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Odia Vs Koshali: Mischievous And Dirty Language War Triggers Debate On Splitting Odisha

The burning of Madhu Barnabodha, long acknowledged as Odisha's blue book of grammar and punctuation, by Koshal activists has opened old wounds but carving new state looks impossible

Odia Vs Koshali: Mischievous And Dirty Language War Triggers Debate On Splitting Odisha
The burnt copy of Madhu Barnabodha
Odia Vs Koshali: Mischievous And Dirty Language War Triggers Debate On Splitting Odisha
outlookindia.com
2019-09-03T13:13:13+0530

The fissures have been lurking beneath the surface since Independence. All it needed to burst into the surface was a mischievous video showing the burning of Madhu Barnabodha, the gra­m­­mar primer written by eminent Odia poet Bhaktakabi Madhusudan Rao that has initiated generations into the language. The year-old video was sha­red on Facebook, on Independence Day, by a group based in western Odisha that refuses to accept Odia as its mother tongue and is fighting for recognition of Koshali, the language spoken in the region.      

Predictably, this caused a fur­ore, with Odia writers and intelligentsia  up in arms against this wanton sacrilege aimed at a lan­guage that is one of only six Indian languages to have the ‘classical’ tag. What enraged them in particular was the use of a photograph of Padma Shri Haladhar Nag, the eminent Koshali folk poet, on the cover of the Facebook page on which the video was shared. A bitter ‘language war’ broke out, primarily on social media, between proponents of the two languages. The hashtags #BhashaFauja (‘Language Army’), started by writer-publisher Saroj Bal, and #Bhasha Saisa (language horseman), launched by Subhrasu Panda, head of Pen In books, trended on Facebook for days—names were called and credentials mercilessly lampooned. Claims and counter-claims flew about and falsehoods, including a laughable claim that Koshali is older than Odia, were bruited around.

It was obvious that the sharing of the video was a deliberate, diabolical act of mischief by votaries of Koshali and, by extension, a separate Koshal state. Ess­en­tially, they were trying to tap into the fee­ling of hurt and neglect nursed by peo­ple of western Odisha over the alleged dominance of coastal Odisha in political and cultural spheres. Yet, the devilish des­ign aimed at deepening existing fault lines and reopening old wounds went undiagnosed. Everyone jumped headlong into the fray, not realising the potential damage to the emotional integration of western Odisha into the mainstream.

Two days later, Nag, a social media illiterate, came out into the open, condemning the burning of Madhu  Bar­na­bodha and filing a case against Saket Sahu, the creator of the Koshali Sahitya page, for misusing his picture. In a video message, he said he was completely unaware of the use of his picture at first.

Photograph by Sanjib Mukherjee

Koshali poet Haladhar Nag decried the use of his photo in the fracas. Yet he was dragged into the row over a separate Koshal state.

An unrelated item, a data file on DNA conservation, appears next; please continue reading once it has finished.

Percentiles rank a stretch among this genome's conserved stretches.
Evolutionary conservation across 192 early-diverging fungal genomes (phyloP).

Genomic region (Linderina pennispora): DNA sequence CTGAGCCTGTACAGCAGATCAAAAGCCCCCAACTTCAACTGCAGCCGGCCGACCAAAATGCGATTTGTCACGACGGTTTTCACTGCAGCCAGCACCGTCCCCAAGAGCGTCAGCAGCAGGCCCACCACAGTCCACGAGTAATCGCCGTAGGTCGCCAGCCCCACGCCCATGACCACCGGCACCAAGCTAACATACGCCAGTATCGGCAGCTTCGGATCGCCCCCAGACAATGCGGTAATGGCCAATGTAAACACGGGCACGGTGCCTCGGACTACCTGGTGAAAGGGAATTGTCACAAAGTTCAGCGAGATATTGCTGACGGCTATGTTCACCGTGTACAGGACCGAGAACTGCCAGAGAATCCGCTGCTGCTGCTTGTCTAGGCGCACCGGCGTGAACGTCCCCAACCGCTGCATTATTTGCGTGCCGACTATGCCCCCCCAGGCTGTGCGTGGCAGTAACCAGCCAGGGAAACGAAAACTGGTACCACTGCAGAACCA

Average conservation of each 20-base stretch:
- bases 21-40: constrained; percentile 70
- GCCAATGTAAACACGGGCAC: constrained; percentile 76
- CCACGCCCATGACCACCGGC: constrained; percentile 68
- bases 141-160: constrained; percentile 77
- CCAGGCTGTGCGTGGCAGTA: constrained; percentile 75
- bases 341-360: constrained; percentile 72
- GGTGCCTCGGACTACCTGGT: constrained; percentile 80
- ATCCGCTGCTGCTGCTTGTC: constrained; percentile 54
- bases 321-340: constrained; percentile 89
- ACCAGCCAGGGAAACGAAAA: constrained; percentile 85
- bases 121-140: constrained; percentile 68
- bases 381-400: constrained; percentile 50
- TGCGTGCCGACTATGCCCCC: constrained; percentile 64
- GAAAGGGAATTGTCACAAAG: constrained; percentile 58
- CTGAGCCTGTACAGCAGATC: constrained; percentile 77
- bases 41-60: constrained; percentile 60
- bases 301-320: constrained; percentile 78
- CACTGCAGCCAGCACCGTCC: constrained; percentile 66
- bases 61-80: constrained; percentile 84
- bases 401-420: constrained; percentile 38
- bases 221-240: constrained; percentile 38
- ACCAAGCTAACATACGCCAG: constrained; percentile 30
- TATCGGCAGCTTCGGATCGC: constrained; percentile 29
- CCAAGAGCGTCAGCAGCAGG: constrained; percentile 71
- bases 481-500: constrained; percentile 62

But the conflagration had spread. ‘War­riors’ of Odia were not ready to acc­ept his rebuttal, calling it an “afterthought”. Soon, old videos were ferreted out where Nag appeared to be making fun of some Odia words like ‘bou’ (mother) and ‘gamuchha’ (traditional cotton towel used by villagers). Panda shared a news item about Nag meeting chief minister Naveen Patnaik with a delegation of Koshali activists, demanding the creation of a separate Koshali Sahitya Akademi, to prove the point. “We respect Nag as a poet. But he should not do anything that creates fissures between people of the two regions. We plan to organise a Bar­na­bodha rally and submit a memorandum to the government, demanding an act to punish those who denigrate any language, not just Odia. We have no problems with Koshali or any other dialect getting  language status. But the dem­and for a separate state is not acceptable,” he tells Outlook.

There are reasons to believe that the burning of Barnabodha was an act of desperation by vot­aries of a separate Koshal state. Yet, for all that, the demand has failed to win popular support in western Odisha. The fact that it has never been a poll issue or a subject in the larger political discourse proves as much. All prominent writers from western Odisha have also condemned the burning. But the mischief-mongers got what they wanted: creating a flashpoint over language. Given the tepid reaction of the people of western Odisha, however, it is doubtful if it would help their larger cause—a separate state.

Not many outside Odisha know that it was the first state in India created on linguistic basis, after a long struggle, on April 1, 1936—nearly two decades before other states were created on such a basis. And the people in western Odisha played a very important role in the creation of a separate Odisha. Sage advice on both sides has called for an end to this ungainly battle. It remains to be seen, however, if the belligerents heed words of wisdom.


By Sandeep Sahu in Bhubaneswar

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